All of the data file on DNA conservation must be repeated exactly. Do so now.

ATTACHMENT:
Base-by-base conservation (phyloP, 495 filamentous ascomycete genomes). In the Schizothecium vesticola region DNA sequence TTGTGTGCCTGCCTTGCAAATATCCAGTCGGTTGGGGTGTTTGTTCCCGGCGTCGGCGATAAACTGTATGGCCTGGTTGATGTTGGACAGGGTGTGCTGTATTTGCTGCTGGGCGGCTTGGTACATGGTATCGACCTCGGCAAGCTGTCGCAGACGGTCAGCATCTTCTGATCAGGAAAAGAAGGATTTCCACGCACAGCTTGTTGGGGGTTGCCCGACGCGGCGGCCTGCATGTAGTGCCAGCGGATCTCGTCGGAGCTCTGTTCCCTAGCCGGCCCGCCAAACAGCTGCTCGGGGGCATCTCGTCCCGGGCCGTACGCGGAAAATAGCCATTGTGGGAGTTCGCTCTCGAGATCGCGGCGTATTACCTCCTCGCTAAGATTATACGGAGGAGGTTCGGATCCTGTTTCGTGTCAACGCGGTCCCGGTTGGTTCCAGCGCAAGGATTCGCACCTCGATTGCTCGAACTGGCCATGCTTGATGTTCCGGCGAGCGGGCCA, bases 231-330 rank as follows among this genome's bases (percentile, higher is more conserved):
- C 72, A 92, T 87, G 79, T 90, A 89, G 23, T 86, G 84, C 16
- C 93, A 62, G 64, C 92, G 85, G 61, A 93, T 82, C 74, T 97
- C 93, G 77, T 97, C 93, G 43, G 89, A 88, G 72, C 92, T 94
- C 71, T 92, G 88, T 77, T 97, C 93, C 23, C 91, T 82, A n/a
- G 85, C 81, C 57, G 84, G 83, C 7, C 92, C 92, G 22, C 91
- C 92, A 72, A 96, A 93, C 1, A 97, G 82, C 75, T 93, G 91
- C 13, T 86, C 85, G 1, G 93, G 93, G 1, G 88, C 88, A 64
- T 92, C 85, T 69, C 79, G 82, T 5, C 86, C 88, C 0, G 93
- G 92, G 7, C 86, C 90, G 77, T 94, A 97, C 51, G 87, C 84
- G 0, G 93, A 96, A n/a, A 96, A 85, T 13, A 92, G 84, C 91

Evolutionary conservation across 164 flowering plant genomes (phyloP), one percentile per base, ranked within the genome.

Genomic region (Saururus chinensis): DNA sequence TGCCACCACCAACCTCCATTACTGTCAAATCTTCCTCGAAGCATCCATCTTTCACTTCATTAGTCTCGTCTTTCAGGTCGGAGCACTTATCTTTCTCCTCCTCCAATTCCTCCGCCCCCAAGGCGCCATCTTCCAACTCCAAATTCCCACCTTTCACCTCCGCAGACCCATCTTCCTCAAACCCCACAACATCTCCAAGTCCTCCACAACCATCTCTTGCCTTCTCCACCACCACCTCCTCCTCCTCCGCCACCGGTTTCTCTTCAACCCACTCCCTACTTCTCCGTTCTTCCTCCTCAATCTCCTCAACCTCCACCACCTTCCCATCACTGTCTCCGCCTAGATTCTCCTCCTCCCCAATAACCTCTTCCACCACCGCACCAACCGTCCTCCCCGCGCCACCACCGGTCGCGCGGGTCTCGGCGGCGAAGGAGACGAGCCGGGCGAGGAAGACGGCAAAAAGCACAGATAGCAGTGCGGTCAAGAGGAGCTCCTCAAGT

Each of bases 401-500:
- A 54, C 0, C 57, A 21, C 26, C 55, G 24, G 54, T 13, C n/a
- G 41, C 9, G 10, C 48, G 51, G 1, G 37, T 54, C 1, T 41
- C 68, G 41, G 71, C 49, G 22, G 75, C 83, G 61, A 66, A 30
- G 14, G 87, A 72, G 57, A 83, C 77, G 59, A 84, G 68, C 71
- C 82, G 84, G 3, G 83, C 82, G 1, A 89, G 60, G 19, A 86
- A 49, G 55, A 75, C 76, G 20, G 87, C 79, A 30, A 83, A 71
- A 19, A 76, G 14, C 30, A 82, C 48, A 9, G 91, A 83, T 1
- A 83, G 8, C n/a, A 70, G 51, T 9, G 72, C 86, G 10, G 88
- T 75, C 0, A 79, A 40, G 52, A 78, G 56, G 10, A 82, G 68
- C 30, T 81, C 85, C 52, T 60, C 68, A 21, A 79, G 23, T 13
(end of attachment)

Base-by-base conservation (phyloP, 495 filamentous ascomycete genomes). In the Schizothecium vesticola region DNA sequence TTGTGTGCCTGCCTTGCAAATATCCAGTCGGTTGGGGTGTTTGTTCCCGGCGTCGGCGATAAACTGTATGGCCTGGTTGATGTTGGACAGGGTGTGCTGTATTTGCTGCTGGGCGGCTTGGTACATGGTATCGACCTCGGCAAGCTGTCGCAGACGGTCAGCATCTTCTGATCAGGAAAAGAAGGATTTCCACGCACAGCTTGTTGGGGGTTGCCCGACGCGGCGGCCTGCATGTAGTGCCAGCGGATCTCGTCGGAGCTCTGTTCCCTAGCCGGCCCGCCAAACAGCTGCTCGGGGGCATCTCGTCCCGGGCCGTACGCGGAAAATAGCCATTGTGGGAGTTCGCTCTCGAGATCGCGGCGTATTACCTCCTCGCTAAGATTATACGGAGGAGGTTCGGATCCTGTTTCGTGTCAACGCGGTCCCGGTTGGTTCCAGCGCAAGGATTCGCACCTCGATTGCTCGAACTGGCCATGCTTGATGTTCCGGCGAGCGGGCCA, bases 231-330 rank as follows among this genome's bases (percentile, higher is more conserved):
- C 72, A 92, T 87, G 79, T 90, A 89, G 23, T 86, G 84, C 16
- C 93, A 62, G 64, C 92, G 85, G 61, A 93, T 82, C 74, T 97
- C 93, G 77, T 97, C 93, G 43, G 89, A 88, G 72, C 92, T 94
- C 71, T 92, G 88, T 77, T 97, C 93, C 23, C 91, T 82, A n/a
- G 85, C 81, C 57, G 84, G 83, C 7, C 92, C 92, G 22, C 91
- C 92, A 72, A 96, A 93, C 1, A 97, G 82, C 75, T 93, G 91
- C 13, T 86, C 85, G 1, G 93, G 93, G 1, G 88, C 88, A 64
- T 92, C 85, T 69, C 79, G 82, T 5, C 86, C 88, C 0, G 93
- G 92, G 7, C 86, C 90, G 77, T 94, A 97, C 51, G 87, C 84
- G 0, G 93, A 96, A n/a, A 96, A 85, T 13, A 92, G 84, C 91

Evolutionary conservation across 164 flowering plant genomes (phyloP), one percentile per base, ranked within the genome.

Genomic region (Saururus chinensis): DNA sequence TGCCACCACCAACCTCCATTACTGTCAAATCTTCCTCGAAGCATCCATCTTTCACTTCATTAGTCTCGTCTTTCAGGTCGGAGCACTTATCTTTCTCCTCCTCCAATTCCTCCGCCCCCAAGGCGCCATCTTCCAACTCCAAATTCCCACCTTTCACCTCCGCAGACCCATCTTCCTCAAACCCCACAACATCTCCAAGTCCTCCACAACCATCTCTTGCCTTCTCCACCACCACCTCCTCCTCCTCCGCCACCGGTTTCTCTTCAACCCACTCCCTACTTCTCCGTTCTTCCTCCTCAATCTCCTCAACCTCCACCACCTTCCCATCACTGTCTCCGCCTAGATTCTCCTCCTCCCCAATAACCTCTTCCACCACCGCACCAACCGTCCTCCCCGCGCCACCACCGGTCGCGCGGGTCTCGGCGGCGAAGGAGACGAGCCGGGCGAGGAAGACGGCAAAAAGCACAGATAGCAGTGCGGTCAAGAGGAGCTCCTCAAGT

Each of bases 401-500:
- A 54, C 0, C 57, A 21, C 26, C 55, G 24, G 54, T 13, C n/a
- G 41, C 9, G 10, C 48, G 51, G 1, G 37, T 54, C 1, T 41
- C 68, G 41, G 71, C 49, G 22, G 75, C 83, G 61, A 66, A 30
- G 14, G 87, A 72, G 57, A 83, C 77, G 59, A 84, G 68, C 71
- C 82, G 84, G 3, G 83, C 82, G 1, A 89, G 60, G 19, A 86
- A 49, G 55, A 75, C 76, G 20, G 87, C 79, A 30, A 83, A 71
- A 19, A 76, G 14, C 30, A 82, C 48, A 9, G 91, A 83, T 1
- A 83, G 8, C n/a, A 70, G 51, T 9, G 72, C 86, G 10, G 88
- T 75, C 0, A 79, A 40, G 52, A 78, G 56, G 10, A 82, G 68
- C 30, T 81, C 85, C 52, T 60, C 68, A 21, A 79, G 23, T 13